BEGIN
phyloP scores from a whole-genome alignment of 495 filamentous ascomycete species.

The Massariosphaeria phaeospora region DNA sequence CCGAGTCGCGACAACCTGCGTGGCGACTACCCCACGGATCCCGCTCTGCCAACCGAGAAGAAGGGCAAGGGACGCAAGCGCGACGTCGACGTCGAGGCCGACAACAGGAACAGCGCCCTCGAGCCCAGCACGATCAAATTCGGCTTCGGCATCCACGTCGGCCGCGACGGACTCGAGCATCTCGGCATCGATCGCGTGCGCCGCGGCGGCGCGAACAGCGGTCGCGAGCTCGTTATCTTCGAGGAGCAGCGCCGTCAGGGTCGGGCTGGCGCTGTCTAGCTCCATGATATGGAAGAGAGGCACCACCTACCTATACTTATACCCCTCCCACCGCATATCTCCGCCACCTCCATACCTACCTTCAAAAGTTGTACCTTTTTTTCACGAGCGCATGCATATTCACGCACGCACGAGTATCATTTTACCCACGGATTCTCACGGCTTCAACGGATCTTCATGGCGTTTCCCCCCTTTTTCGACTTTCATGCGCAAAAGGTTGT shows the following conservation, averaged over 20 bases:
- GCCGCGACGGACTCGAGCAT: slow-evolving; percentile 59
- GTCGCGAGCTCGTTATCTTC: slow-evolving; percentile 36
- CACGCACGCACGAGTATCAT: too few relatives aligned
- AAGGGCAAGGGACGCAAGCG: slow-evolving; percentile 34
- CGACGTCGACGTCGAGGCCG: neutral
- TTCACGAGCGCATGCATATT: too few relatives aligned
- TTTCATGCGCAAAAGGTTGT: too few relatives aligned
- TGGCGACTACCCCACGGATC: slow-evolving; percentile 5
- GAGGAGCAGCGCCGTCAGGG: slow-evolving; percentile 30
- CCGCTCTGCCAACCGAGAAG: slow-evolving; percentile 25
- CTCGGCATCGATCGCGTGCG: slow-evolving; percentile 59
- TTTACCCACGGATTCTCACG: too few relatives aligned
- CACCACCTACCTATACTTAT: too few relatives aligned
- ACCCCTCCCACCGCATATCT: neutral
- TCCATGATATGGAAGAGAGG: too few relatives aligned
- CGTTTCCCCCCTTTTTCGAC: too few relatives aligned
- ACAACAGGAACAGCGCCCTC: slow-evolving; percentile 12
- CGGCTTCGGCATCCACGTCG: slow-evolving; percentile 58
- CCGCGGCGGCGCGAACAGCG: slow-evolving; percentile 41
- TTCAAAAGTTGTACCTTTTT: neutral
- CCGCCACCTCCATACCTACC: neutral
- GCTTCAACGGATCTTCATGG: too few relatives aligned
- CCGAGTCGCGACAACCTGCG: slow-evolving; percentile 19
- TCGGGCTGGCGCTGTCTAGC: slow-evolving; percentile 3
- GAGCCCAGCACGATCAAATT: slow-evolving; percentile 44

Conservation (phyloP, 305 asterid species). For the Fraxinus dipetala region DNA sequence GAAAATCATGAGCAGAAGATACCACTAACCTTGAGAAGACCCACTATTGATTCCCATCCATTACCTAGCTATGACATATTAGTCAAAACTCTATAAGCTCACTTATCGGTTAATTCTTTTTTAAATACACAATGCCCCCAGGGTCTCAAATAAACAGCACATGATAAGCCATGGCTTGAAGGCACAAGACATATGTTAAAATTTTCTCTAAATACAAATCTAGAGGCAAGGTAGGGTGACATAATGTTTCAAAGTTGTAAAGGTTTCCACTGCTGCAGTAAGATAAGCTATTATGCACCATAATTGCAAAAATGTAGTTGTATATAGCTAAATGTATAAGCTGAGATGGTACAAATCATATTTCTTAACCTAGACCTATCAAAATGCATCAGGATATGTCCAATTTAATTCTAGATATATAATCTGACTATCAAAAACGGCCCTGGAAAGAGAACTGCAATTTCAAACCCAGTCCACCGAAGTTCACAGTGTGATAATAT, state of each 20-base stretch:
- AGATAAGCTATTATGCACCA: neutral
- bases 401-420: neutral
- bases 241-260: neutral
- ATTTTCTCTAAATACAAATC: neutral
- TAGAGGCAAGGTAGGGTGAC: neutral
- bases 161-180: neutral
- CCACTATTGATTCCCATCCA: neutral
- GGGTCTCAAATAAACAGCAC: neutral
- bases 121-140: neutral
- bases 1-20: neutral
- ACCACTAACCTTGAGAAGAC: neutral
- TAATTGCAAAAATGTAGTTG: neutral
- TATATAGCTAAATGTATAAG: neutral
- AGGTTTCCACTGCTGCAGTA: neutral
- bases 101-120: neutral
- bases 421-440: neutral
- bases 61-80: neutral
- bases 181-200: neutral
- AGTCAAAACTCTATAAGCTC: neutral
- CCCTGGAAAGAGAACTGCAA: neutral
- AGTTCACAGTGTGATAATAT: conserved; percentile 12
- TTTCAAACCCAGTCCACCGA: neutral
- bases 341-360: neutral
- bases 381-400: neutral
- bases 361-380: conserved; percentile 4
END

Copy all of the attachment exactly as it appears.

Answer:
phyloP scores from a whole-genome alignment of 495 filamentous ascomycete species.

The Massariosphaeria phaeospora region DNA sequence CCGAGTCGCGACAACCTGCGTGGCGACTACCCCACGGATCCCGCTCTGCCAACCGAGAAGAAGGGCAAGGGACGCAAGCGCGACGTCGACGTCGAGGCCGACAACAGGAACAGCGCCCTCGAGCCCAGCACGATCAAATTCGGCTTCGGCATCCACGTCGGCCGCGACGGACTCGAGCATCTCGGCATCGATCGCGTGCGCCGCGGCGGCGCGAACAGCGGTCGCGAGCTCGTTATCTTCGAGGAGCAGCGCCGTCAGGGTCGGGCTGGCGCTGTCTAGCTCCATGATATGGAAGAGAGGCACCACCTACCTATACTTATACCCCTCCCACCGCATATCTCCGCCACCTCCATACCTACCTTCAAAAGTTGTACCTTTTTTTCACGAGCGCATGCATATTCACGCACGCACGAGTATCATTTTACCCACGGATTCTCACGGCTTCAACGGATCTTCATGGCGTTTCCCCCCTTTTTCGACTTTCATGCGCAAAAGGTTGT shows the following conservation, averaged over 20 bases:
- GCCGCGACGGACTCGAGCAT: slow-evolving; percentile 59
- GTCGCGAGCTCGTTATCTTC: slow-evolving; percentile 36
- CACGCACGCACGAGTATCAT: too few relatives aligned
- AAGGGCAAGGGACGCAAGCG: slow-evolving; percentile 34
- CGACGTCGACGTCGAGGCCG: neutral
- TTCACGAGCGCATGCATATT: too few relatives aligned
- TTTCATGCGCAAAAGGTTGT: too few relatives aligned
- TGGCGACTACCCCACGGATC: slow-evolving; percentile 5
- GAGGAGCAGCGCCGTCAGGG: slow-evolving; percentile 30
- CCGCTCTGCCAACCGAGAAG: slow-evolving; percentile 25
- CTCGGCATCGATCGCGTGCG: slow-evolving; percentile 59
- TTTACCCACGGATTCTCACG: too few relatives aligned
- CACCACCTACCTATACTTAT: too few relatives aligned
- ACCCCTCCCACCGCATATCT: neutral
- TCCATGATATGGAAGAGAGG: too few relatives aligned
- CGTTTCCCCCCTTTTTCGAC: too few relatives aligned
- ACAACAGGAACAGCGCCCTC: slow-evolving; percentile 12
- CGGCTTCGGCATCCACGTCG: slow-evolving; percentile 58
- CCGCGGCGGCGCGAACAGCG: slow-evolving; percentile 41
- TTCAAAAGTTGTACCTTTTT: neutral
- CCGCCACCTCCATACCTACC: neutral
- GCTTCAACGGATCTTCATGG: too few relatives aligned
- CCGAGTCGCGACAACCTGCG: slow-evolving; percentile 19
- TCGGGCTGGCGCTGTCTAGC: slow-evolving; percentile 3
- GAGCCCAGCACGATCAAATT: slow-evolving; percentile 44

Conservation (phyloP, 305 asterid species). For the Fraxinus dipetala region DNA sequence GAAAATCATGAGCAGAAGATACCACTAACCTTGAGAAGACCCACTATTGATTCCCATCCATTACCTAGCTATGACATATTAGTCAAAACTCTATAAGCTCACTTATCGGTTAATTCTTTTTTAAATACACAATGCCCCCAGGGTCTCAAATAAACAGCACATGATAAGCCATGGCTTGAAGGCACAAGACATATGTTAAAATTTTCTCTAAATACAAATCTAGAGGCAAGGTAGGGTGACATAATGTTTCAAAGTTGTAAAGGTTTCCACTGCTGCAGTAAGATAAGCTATTATGCACCATAATTGCAAAAATGTAGTTGTATATAGCTAAATGTATAAGCTGAGATGGTACAAATCATATTTCTTAACCTAGACCTATCAAAATGCATCAGGATATGTCCAATTTAATTCTAGATATATAATCTGACTATCAAAAACGGCCCTGGAAAGAGAACTGCAATTTCAAACCCAGTCCACCGAAGTTCACAGTGTGATAATAT, state of each 20-base stretch:
- AGATAAGCTATTATGCACCA: neutral
- bases 401-420: neutral
- bases 241-260: neutral
- ATTTTCTCTAAATACAAATC: neutral
- TAGAGGCAAGGTAGGGTGAC: neutral
- bases 161-180: neutral
- CCACTATTGATTCCCATCCA: neutral
- GGGTCTCAAATAAACAGCAC: neutral
- bases 121-140: neutral
- bases 1-20: neutral
- ACCACTAACCTTGAGAAGAC: neutral
- TAATTGCAAAAATGTAGTTG: neutral
- TATATAGCTAAATGTATAAG: neutral
- AGGTTTCCACTGCTGCAGTA: neutral
- bases 101-120: neutral
- bases 421-440: neutral
- bases 61-80: neutral
- bases 181-200: neutral
- AGTCAAAACTCTATAAGCTC: neutral
- CCCTGGAAAGAGAACTGCAA: neutral
- AGTTCACAGTGTGATAATAT: conserved; percentile 12
- TTTCAAACCCAGTCCACCGA: neutral
- bases 341-360: neutral
- bases 381-400: neutral
- bases 361-380: conserved; percentile 4